Upon first impression, Ho Chi Minh City feels chaotic and confusing: its streets choked with scooters and minibuses, its pavements lined with hawker stalls selling anything from street food to souvenirs, and its skyline in flux due to the ongoing construction of new office blocks, hotels, and apartment buildings. Once you begin to understand the city and its layout, then you’ll see beyond such distractions and discover that its skeleton is a grid of elegant Parisian-style boulevards flanked by magnificent French-colonial buildings. Vietnam was part of French Indochina from the mid-19th century, and one legacy of French colonialism is HCMC’s fine period architecture.
The backbone is Nguyen Hue. The city’s first pedestrian-only street, this broad promenade lined with trees and fountains was created in 2015 as part of a multi-million-dollar redevelopment. At one end of this lively walking street is the ornate 19th-century Hôtel de Ville (or City Hall), renamed the People’s Committee Building in 1975. Other French-colonial landmarks on and around Nguyen Hue include the magnificent Opera House and grand-old Hotel Majestic and Rex Hotel—the latter built in 1927, was originally an autodealership showcasing the finest European cars including Citroën, but after extensive renovation works it reopened in 1961 as a luxury hotel. Along with the nearby Caravelle Hotel, the Rex was an iconic hangout for American officers and war correspondents in the 1960s and 1970s.
Nguyen Hue isn’t all about French heritage. There is also a towering statue of Ho Chi Minh here, perhaps as a reminder of who came to power once the French were dislodged. But equally, there’s plenty of evidence of France’s eternal influence, because Nguyen Hue is also flanked by new flagship boutiques of French luxury brands including Chanel, Hermès, and Louis Vuitton.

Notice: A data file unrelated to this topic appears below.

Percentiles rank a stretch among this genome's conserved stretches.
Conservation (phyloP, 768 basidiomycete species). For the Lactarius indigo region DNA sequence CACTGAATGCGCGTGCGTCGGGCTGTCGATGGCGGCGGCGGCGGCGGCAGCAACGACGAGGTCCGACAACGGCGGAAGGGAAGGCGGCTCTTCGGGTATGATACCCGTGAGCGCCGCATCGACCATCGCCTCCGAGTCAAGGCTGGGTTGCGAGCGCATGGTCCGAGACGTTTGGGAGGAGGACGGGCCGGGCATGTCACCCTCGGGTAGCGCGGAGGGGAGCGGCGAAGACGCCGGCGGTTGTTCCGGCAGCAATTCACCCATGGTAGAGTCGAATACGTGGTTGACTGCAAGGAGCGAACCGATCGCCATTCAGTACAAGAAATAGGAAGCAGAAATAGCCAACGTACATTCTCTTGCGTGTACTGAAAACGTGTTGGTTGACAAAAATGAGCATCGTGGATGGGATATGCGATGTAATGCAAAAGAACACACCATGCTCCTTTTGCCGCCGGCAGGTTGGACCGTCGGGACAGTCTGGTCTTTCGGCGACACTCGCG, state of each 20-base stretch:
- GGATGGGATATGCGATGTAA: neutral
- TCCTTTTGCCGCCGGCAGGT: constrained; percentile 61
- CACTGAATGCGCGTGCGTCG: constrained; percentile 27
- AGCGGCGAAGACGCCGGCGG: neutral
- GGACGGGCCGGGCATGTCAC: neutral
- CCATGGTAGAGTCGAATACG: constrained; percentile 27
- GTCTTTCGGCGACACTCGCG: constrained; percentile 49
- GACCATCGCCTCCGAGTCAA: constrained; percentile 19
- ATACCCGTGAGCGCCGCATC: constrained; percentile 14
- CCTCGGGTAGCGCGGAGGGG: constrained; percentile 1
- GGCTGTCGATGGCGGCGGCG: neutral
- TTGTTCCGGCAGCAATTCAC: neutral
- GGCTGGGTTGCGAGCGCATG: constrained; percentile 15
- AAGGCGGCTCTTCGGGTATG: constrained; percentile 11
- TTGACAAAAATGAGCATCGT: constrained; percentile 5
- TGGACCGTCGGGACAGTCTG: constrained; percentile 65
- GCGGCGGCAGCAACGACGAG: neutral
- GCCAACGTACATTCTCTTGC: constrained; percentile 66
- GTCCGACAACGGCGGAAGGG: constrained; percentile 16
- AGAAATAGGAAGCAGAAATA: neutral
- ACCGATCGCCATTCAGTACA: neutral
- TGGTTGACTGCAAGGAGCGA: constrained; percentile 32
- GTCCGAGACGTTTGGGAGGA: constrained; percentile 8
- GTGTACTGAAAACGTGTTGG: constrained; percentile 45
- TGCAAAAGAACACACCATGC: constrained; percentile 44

Along nearby streets such as Lê Loi and Pasteur are many chic cafés, further evidence of French influence. Suggestions include L’Usine, a hip lifestyle store and eatery where you can enjoy delicious Vietnamese coffee (served hot or iced, mixed with thick and syrupy condensed milk) plus salads, sandwiches, all-day breakfasts, and other European café classics. Tucked away in a courtyard in an historic building that was once an opium factory, The Refinery is a Parisian-style bistro that’s recommended for lunch, dinner, or weekend brunch. Should you prefer craft beer, check out the taproom of Pasteur Street Brewing Co, a local microbrewery that produces award-winning beers by combining American craft brewing techniques with fresh and exotic Vietnamese ingredients.